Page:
Greg Mortenson, author of Three Cups of Tea, is best known for his work in building schools in rural Afghanistan and Pakistan. However, before he began providing educational opportunities to disadvantaged children, he was a nurse.
Earlier today he spoke with 150 Frances Payne Bolton School of Nursing students and alumni about some of the challenges and milestones of providing health care in developing countries. "I've learned that it's so important to listen to people and their needs. I learned this as a nurse," Mortenson said.
Three Cups of Tea was the common reading assignment for this year's incoming class. Mortenson will share more about his work and educational endeavors as the keynote speaker for Case Western Reserve University's Fall Convocation this afternoon. The ceremony will be Webcast live beginning shortly before 4:30 p.m.
In some parts of Afghanistan, one out of three children die before they reach their first birthday, Mortenson told the nursing group. But progress is slowly being made. He shared an inspiring story about a young woman who was educated in one of the schools he helped to build. She is now the primary maternal health care provider in her small village.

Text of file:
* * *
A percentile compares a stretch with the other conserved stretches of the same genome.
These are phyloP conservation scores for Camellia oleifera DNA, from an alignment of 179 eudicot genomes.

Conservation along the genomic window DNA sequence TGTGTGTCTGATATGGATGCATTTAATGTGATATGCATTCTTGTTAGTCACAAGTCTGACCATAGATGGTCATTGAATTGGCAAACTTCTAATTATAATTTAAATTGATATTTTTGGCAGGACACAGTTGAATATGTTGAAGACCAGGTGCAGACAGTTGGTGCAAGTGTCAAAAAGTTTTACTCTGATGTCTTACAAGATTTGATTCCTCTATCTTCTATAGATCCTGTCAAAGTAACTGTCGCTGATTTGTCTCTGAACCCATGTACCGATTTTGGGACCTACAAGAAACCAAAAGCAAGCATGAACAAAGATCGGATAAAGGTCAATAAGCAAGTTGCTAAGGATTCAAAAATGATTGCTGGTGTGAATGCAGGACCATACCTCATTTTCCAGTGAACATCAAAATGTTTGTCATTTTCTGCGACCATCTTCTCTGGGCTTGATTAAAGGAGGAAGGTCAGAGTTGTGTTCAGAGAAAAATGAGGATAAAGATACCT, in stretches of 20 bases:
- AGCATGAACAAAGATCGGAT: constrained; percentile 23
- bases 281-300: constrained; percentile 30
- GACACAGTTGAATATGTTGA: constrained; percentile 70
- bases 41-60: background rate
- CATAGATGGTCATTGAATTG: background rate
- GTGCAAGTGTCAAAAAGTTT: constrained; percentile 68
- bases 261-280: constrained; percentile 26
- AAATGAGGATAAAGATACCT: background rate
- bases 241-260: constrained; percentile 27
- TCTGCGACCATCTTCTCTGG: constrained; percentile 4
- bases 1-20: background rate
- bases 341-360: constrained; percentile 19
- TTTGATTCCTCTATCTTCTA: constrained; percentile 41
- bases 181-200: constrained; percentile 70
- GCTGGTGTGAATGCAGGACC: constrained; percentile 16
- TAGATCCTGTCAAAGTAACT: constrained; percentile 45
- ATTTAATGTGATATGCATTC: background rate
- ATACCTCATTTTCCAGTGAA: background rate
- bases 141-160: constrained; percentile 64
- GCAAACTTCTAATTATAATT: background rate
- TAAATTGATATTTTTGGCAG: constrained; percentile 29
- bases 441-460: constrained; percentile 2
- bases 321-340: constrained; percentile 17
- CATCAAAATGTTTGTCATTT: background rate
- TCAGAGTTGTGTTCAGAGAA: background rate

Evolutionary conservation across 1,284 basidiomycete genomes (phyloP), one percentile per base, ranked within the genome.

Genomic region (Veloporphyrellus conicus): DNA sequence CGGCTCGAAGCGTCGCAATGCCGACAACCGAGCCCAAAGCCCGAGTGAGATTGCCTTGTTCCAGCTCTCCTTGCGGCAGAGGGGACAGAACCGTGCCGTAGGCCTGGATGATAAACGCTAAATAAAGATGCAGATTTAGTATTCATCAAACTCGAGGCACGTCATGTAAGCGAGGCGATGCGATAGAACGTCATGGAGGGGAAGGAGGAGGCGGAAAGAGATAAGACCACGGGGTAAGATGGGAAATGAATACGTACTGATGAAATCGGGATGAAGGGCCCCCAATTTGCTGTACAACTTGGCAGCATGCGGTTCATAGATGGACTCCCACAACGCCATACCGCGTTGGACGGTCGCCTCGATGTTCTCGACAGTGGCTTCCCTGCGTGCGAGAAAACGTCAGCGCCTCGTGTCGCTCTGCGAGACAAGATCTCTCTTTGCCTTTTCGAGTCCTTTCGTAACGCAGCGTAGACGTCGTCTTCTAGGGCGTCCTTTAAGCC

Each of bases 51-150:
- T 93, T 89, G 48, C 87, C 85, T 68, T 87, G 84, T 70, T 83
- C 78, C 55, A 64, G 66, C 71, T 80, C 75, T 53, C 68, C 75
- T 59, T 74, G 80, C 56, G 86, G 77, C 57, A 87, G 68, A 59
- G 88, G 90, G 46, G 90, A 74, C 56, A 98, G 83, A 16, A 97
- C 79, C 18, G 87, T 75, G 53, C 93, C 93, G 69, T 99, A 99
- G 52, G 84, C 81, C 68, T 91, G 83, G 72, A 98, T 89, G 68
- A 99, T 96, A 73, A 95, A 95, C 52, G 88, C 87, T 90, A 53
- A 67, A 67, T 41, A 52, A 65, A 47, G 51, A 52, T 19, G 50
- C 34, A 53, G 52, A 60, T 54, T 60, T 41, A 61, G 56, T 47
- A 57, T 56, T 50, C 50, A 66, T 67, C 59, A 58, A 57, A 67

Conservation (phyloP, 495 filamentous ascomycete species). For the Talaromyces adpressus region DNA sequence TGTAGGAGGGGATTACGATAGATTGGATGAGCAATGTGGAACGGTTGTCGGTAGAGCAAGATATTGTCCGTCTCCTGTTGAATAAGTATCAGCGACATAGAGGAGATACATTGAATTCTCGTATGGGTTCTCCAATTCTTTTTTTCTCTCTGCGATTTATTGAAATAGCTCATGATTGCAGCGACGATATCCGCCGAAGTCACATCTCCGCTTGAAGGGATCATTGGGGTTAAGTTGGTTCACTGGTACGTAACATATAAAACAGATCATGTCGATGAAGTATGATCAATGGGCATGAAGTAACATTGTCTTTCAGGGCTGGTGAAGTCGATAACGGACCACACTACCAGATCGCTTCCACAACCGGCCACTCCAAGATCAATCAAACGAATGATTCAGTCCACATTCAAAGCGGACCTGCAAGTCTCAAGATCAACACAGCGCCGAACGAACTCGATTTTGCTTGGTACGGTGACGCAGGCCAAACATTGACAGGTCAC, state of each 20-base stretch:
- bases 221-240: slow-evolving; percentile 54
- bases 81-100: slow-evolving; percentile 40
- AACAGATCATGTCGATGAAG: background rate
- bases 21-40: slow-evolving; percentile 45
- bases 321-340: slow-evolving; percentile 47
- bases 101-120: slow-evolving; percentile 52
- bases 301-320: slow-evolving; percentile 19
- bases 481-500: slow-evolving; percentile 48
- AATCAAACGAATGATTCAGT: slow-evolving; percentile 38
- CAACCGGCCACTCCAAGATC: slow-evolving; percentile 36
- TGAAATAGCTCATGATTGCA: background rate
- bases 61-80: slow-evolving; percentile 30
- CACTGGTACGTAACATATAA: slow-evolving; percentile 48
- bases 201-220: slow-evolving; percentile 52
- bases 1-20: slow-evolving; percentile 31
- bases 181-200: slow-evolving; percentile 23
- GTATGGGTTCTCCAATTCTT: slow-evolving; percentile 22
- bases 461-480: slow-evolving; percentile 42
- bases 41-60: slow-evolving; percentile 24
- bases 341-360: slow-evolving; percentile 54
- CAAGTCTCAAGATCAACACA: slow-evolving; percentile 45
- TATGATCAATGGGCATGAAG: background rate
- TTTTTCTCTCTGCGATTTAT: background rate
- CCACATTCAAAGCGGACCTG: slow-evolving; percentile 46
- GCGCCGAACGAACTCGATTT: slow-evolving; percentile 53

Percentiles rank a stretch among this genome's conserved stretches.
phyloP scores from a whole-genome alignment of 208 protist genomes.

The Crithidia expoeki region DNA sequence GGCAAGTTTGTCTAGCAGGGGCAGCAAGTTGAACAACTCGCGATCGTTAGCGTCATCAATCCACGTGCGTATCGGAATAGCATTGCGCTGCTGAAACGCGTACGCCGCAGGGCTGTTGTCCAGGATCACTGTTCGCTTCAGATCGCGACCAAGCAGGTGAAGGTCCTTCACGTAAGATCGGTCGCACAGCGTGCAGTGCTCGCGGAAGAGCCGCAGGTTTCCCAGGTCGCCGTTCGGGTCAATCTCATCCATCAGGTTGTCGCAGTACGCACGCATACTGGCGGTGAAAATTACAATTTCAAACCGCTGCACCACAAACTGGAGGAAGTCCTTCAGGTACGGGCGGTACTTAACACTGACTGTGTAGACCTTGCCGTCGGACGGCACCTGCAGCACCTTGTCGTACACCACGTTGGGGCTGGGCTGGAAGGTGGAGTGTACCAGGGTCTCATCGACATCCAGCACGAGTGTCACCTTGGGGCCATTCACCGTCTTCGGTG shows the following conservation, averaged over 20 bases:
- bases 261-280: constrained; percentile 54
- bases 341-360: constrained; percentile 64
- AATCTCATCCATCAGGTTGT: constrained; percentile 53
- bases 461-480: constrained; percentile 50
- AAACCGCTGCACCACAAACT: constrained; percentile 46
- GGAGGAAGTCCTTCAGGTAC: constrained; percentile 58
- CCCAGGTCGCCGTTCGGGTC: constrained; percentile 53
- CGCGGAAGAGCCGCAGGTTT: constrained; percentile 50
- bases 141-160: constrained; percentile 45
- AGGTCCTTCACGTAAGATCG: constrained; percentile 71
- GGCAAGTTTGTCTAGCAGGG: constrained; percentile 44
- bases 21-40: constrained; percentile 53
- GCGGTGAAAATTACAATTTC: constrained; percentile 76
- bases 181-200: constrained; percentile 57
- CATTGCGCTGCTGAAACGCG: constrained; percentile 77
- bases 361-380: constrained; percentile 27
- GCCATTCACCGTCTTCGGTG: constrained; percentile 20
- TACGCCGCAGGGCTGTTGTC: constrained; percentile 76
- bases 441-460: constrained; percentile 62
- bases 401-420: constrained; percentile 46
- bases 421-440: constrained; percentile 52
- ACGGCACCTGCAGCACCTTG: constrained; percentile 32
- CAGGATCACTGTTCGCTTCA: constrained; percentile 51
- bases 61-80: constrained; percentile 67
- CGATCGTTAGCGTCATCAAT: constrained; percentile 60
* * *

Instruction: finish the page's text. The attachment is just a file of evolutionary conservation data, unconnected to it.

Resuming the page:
To further outline the integral relationship between education and health care, Mortenson said when he first began working with people in Pakistan and Afghanistan he asked them about their concerns. Women told him that they didn't want their babies to continue dying, and that they wanted their children to attend school. He also said female literacy is the key to reducing many health care disparities because young women pass on information to their families and communities.
"I think if we want to understand poverty we have to touch, smell and taste poverty whether here at home or half way around the world," Mortenson said.
His advice to nursing students interested in global health care or experiential learning was to "go over with open ears, hearts and minds. It's about building relationships."
Case Western Reserve University is committed to the free exchange of ideas, reasoned debate and intellectual dialogue. Speakers and scholars with a diversity of opinions and perspectives are invited to the campus to provide the community with important points of view, some of which may be deemed controversial. The views and opinions of those invited to speak on the campus do not necessarily reflect the views of the university administration or any other segment of the university community.